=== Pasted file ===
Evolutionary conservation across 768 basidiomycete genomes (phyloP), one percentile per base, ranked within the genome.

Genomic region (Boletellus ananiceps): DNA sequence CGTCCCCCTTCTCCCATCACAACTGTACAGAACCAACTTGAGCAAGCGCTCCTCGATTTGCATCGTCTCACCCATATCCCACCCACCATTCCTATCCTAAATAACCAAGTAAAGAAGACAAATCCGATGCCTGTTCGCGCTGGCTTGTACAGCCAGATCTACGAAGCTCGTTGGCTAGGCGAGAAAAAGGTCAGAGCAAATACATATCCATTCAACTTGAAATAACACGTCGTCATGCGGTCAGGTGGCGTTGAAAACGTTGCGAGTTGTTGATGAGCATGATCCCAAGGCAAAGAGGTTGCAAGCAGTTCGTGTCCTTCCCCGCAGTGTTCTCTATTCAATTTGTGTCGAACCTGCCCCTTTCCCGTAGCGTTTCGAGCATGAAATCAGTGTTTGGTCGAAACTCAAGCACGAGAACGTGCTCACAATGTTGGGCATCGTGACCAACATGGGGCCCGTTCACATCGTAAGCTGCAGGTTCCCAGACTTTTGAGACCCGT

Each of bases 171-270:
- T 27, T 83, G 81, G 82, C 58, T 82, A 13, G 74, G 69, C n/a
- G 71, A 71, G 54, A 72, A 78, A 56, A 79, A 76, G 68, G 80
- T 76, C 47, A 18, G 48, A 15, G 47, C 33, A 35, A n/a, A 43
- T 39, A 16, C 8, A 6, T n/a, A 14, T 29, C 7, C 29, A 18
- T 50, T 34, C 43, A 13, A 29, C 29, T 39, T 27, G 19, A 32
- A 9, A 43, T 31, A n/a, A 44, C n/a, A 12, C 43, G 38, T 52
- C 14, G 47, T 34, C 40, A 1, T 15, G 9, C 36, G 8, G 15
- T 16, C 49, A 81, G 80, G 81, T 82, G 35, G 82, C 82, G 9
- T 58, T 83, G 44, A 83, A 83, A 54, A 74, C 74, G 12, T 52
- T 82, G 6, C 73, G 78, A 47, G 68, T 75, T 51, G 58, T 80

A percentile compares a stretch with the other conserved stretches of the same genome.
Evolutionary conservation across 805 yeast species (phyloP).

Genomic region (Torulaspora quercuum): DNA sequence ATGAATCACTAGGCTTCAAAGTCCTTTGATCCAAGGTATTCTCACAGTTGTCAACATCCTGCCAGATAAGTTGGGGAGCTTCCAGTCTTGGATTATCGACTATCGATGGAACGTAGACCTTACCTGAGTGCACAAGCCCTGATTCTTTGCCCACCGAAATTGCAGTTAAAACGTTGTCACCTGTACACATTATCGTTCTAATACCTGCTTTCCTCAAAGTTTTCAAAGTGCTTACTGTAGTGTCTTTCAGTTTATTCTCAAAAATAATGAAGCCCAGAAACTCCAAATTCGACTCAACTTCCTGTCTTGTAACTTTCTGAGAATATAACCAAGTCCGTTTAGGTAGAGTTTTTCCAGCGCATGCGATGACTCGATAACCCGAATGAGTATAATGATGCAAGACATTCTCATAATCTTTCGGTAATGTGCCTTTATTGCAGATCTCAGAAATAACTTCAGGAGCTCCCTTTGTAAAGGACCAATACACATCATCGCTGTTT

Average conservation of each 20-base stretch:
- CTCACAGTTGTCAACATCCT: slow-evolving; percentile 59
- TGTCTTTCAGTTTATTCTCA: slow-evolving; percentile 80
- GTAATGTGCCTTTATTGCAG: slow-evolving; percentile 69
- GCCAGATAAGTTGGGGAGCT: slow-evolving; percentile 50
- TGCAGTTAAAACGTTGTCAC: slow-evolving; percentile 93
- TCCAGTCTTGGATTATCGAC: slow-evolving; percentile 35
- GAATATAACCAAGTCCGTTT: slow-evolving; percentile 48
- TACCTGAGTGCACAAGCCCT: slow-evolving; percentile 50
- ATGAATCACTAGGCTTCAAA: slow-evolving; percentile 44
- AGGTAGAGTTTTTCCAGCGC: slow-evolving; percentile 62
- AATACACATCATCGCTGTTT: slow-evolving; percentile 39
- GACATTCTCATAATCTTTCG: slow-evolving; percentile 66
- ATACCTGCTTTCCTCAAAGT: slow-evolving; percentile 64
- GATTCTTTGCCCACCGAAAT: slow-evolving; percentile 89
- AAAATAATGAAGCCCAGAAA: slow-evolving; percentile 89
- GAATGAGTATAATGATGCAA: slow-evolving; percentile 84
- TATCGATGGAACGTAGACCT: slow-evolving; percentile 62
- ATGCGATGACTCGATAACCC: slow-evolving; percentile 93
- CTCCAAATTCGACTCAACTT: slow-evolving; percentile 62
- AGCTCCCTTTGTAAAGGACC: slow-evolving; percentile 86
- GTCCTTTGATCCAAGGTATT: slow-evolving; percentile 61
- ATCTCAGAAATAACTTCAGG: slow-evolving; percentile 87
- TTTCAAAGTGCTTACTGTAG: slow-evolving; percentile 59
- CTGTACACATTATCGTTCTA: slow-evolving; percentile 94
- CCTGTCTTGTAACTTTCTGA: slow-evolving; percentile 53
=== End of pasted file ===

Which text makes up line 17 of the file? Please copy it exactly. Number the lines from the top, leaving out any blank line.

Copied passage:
Average conservation of each 20-base stretch: